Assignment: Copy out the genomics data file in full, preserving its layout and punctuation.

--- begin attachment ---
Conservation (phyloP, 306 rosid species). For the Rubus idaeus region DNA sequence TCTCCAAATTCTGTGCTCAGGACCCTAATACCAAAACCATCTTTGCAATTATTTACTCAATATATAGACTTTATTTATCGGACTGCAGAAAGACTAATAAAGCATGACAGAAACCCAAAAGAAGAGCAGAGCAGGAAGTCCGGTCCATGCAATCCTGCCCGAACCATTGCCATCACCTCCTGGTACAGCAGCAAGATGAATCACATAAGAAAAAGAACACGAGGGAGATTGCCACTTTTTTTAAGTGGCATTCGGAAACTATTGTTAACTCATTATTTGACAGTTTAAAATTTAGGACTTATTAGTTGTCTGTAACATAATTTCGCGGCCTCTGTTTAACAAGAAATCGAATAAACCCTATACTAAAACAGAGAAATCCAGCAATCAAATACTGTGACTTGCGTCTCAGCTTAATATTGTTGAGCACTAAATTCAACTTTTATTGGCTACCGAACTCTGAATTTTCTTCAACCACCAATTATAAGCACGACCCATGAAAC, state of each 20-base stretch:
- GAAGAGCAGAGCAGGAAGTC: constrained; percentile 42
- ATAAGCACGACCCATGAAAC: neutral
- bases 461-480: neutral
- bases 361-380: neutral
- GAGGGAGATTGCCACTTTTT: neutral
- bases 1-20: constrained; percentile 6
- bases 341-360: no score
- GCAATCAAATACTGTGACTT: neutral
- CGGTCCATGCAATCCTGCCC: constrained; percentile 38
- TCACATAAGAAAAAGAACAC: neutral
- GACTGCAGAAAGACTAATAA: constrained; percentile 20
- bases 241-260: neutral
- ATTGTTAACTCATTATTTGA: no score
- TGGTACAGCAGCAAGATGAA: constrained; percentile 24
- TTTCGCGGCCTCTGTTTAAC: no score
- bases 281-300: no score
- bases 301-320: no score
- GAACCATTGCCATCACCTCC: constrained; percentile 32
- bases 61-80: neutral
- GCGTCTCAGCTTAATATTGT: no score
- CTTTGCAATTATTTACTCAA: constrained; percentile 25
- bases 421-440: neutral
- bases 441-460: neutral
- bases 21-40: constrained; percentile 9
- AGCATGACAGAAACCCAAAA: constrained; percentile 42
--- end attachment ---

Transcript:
Conservation (phyloP, 306 rosid species). For the Rubus idaeus region DNA sequence TCTCCAAATTCTGTGCTCAGGACCCTAATACCAAAACCATCTTTGCAATTATTTACTCAATATATAGACTTTATTTATCGGACTGCAGAAAGACTAATAAAGCATGACAGAAACCCAAAAGAAGAGCAGAGCAGGAAGTCCGGTCCATGCAATCCTGCCCGAACCATTGCCATCACCTCCTGGTACAGCAGCAAGATGAATCACATAAGAAAAAGAACACGAGGGAGATTGCCACTTTTTTTAAGTGGCATTCGGAAACTATTGTTAACTCATTATTTGACAGTTTAAAATTTAGGACTTATTAGTTGTCTGTAACATAATTTCGCGGCCTCTGTTTAACAAGAAATCGAATAAACCCTATACTAAAACAGAGAAATCCAGCAATCAAATACTGTGACTTGCGTCTCAGCTTAATATTGTTGAGCACTAAATTCAACTTTTATTGGCTACCGAACTCTGAATTTTCTTCAACCACCAATTATAAGCACGACCCATGAAAC, state of each 20-base stretch:
- GAAGAGCAGAGCAGGAAGTC: constrained; percentile 42
- ATAAGCACGACCCATGAAAC: neutral
- bases 461-480: neutral
- bases 361-380: neutral
- GAGGGAGATTGCCACTTTTT: neutral
- bases 1-20: constrained; percentile 6
- bases 341-360: no score
- GCAATCAAATACTGTGACTT: neutral
- CGGTCCATGCAATCCTGCCC: constrained; percentile 38
- TCACATAAGAAAAAGAACAC: neutral
- GACTGCAGAAAGACTAATAA: constrained; percentile 20
- bases 241-260: neutral
- ATTGTTAACTCATTATTTGA: no score
- TGGTACAGCAGCAAGATGAA: constrained; percentile 24
- TTTCGCGGCCTCTGTTTAAC: no score
- bases 281-300: no score
- bases 301-320: no score
- GAACCATTGCCATCACCTCC: constrained; percentile 32
- bases 61-80: neutral
- GCGTCTCAGCTTAATATTGT: no score
- CTTTGCAATTATTTACTCAA: constrained; percentile 25
- bases 421-440: neutral
- bases 441-460: neutral
- bases 21-40: constrained; percentile 9
- AGCATGACAGAAACCCAAAA: constrained; percentile 42